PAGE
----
Rural America

Thursday, Dec 8, 2016, 6:28 am

Standing Rock Tribal Chairman: “Leave Camp When Weather Allows ... More Battles Ahead”

By John Collins

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Dec. 7, 2016—Cars seen traveling in and out of the Oceti Sakowin camp.   (Photo: @crystalwillcuts / Twitter)

On Tuesday, following the Army Corps of Engineers (USACE) decision not to grant Energy Transfer Partners (ETP) and Sunoco Logistics the easement necessary to bury the Dakota Access Pipeline (DAPL) under the Lake Oahe reservoir, Standing Rock Sioux Tribal Chairman Dave Archambault II released a statement saying the time had come for water protectors to leave the protest camps when roads are safe and return home.

On Monday, the day after the USACE announcement, a blizzard moved through much of central North Dakota. While many had been anticipating the arrival of freezing weather for months, scores of people who had travelled to Standing Rock to support the tribe over the weekend were caught unprepared by the storm and sought shelter on the reservation at the Prairie Knights Casino and Resort. The general manager of the casino, Everett Iron Eyes Jr., told local reporters 600 to 700 people spent Monday night there—many happy to sleep in hallways if it meant staying warm.

Staying warm in North Dakota this time of year isn't easy. The projected high temperature in Cannonball, N.D., today (Dec. 8, 2016) is 2 degrees. The low is negative 14. 

Acknowledging that the fight isn’t over, but concerned for the safety of all parties involved, Archambault encouraged everyone to leave the campsites as soon as possible—even, he said, if ETP continues drilling towards federal lands in an effort to provoke campers. “We do not need to engage them in this; we need to go home,” wrote Archambault, “While this phase of the struggle relied largely on the protectors at camp, this next stage will be focused on the legal battles, and keeping the current decision in place.”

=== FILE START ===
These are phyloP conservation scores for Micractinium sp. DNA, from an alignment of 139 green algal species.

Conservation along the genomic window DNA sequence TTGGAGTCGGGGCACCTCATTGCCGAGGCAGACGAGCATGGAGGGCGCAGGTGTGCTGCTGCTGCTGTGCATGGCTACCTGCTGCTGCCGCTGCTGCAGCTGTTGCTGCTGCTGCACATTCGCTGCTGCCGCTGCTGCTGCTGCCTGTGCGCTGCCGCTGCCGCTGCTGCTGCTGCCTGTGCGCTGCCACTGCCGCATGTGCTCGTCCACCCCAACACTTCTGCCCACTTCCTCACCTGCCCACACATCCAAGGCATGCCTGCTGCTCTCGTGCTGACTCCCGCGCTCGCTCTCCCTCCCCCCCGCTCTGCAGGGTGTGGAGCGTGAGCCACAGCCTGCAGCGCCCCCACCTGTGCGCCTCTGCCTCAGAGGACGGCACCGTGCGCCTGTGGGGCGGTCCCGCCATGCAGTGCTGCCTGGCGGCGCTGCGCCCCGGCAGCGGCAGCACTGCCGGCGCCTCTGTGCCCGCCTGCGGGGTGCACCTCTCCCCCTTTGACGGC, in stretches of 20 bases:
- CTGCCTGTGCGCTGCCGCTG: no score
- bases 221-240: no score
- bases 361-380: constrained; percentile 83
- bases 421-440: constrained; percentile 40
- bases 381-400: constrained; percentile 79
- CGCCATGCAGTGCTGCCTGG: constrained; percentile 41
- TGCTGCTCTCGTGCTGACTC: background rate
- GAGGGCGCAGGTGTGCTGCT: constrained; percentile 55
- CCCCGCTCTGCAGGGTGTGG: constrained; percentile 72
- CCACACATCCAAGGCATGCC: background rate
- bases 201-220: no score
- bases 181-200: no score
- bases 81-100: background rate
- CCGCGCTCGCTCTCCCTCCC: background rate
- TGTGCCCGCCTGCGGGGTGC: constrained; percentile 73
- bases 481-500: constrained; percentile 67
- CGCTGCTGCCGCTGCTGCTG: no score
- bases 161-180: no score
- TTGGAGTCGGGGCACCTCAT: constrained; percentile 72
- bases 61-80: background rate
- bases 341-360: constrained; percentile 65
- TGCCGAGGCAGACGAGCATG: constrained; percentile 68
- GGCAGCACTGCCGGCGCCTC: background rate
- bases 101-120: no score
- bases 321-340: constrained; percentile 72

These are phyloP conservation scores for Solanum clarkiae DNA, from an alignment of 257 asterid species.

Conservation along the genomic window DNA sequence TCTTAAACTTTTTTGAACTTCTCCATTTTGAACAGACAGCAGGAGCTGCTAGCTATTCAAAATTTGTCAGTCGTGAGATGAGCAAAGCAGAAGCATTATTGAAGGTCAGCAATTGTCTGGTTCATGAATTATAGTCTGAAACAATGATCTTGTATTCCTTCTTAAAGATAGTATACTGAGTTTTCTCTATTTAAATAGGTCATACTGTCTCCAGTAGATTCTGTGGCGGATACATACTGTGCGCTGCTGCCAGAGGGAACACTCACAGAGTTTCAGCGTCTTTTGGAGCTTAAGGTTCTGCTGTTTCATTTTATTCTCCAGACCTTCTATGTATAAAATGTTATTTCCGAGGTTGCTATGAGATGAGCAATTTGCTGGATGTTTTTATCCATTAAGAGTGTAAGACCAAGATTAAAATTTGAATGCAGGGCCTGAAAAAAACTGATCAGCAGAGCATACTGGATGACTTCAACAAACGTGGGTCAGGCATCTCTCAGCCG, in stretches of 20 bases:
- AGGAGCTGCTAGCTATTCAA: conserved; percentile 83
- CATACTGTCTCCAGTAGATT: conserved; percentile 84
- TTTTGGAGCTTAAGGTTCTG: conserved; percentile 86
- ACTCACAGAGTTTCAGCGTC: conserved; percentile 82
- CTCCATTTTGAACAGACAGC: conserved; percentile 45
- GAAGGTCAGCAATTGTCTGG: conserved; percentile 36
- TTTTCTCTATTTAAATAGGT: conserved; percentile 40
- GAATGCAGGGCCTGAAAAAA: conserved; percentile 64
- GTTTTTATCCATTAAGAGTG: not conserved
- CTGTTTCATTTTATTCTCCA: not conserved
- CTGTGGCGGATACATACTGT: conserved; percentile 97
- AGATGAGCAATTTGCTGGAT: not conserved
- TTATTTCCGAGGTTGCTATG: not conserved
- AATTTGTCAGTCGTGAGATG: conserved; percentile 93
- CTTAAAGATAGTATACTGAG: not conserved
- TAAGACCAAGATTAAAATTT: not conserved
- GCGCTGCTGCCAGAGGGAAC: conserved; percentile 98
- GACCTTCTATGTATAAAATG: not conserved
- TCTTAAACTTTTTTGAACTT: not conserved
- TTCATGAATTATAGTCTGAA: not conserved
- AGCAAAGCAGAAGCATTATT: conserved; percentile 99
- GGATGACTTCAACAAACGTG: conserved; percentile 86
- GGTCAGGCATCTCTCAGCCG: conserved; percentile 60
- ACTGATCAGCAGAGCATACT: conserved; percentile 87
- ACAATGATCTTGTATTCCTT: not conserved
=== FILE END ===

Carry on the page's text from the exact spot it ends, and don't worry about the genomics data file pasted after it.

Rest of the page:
The fate of the nearly-completed, $3.7 billion project is uncertain. Though the USACE decision suggests alternate routes be explored while a full environmental impact statement (EIS) is prepared, company executives were quick to reassure their investors they remain “fully committed” to finishing the pipeline. Fearing ETP will drill under the reservoir anyway and simply pay a fine after the fact, many water protectors and their supporters are skeptical of leaving. But Archambault maintains that the increasing risk of injury or death, due either to extreme cold or further confrontations with law enforcement, now jeopardizes all that has been accomplished.

Archambault's statement reads:

If the camp stays where it is currently located, people are risking their lives. The current weather is severe, making travel impossible. If the camp stays, we run a risk of further provocation from local law enforcement. Once one person is hurt or property is destroyed, that will lead to more outsized actions by law enforcement. The longer the camp stays, the greater risk we run of seeing further violence at the hands of law enforcement and potential injury to our supporters.

Our great leaders of the past would never put the people at risk of harm, especially women and children. I don’t want anyone to be living in an unsafe environment. We need to stay in prayer, believe in our prayer, and begin our journey home in prayer. I believe in my prayers and in the Creator. Take the lessons we learned here and apply them at home—unity, peace, prayer. 

As the skies began to clear on Wednesday, however, many protestors were still debating whether leaving was the best course of action. Rumors that the phrase “come inauguration day” had been used in leaked internal ETP emails circulated on social media—reenforcing the popular expectation that Donald Trump will reverse the USACE decision the moment he takes office. Mark Tilsen, of South Dakota, told the Rapid City Journal that many people were leaving after Monday’s blizzard, but that he and others planned to stay. Tilsen wrote on his Facebook page: "Ain't over until I'm smoking a cigar on the drill pad.”

Echoing Archambault’s request, organizers of Veterans Stand for Standing Rock—a recent demonstration in which thousands of soldiers travelled to the Oceti Sakowin camp to protect water protectors from police violence and demand action from the federal government—called for all of its members to respect the wishes of Tribal elders and evacuate as soon as possible: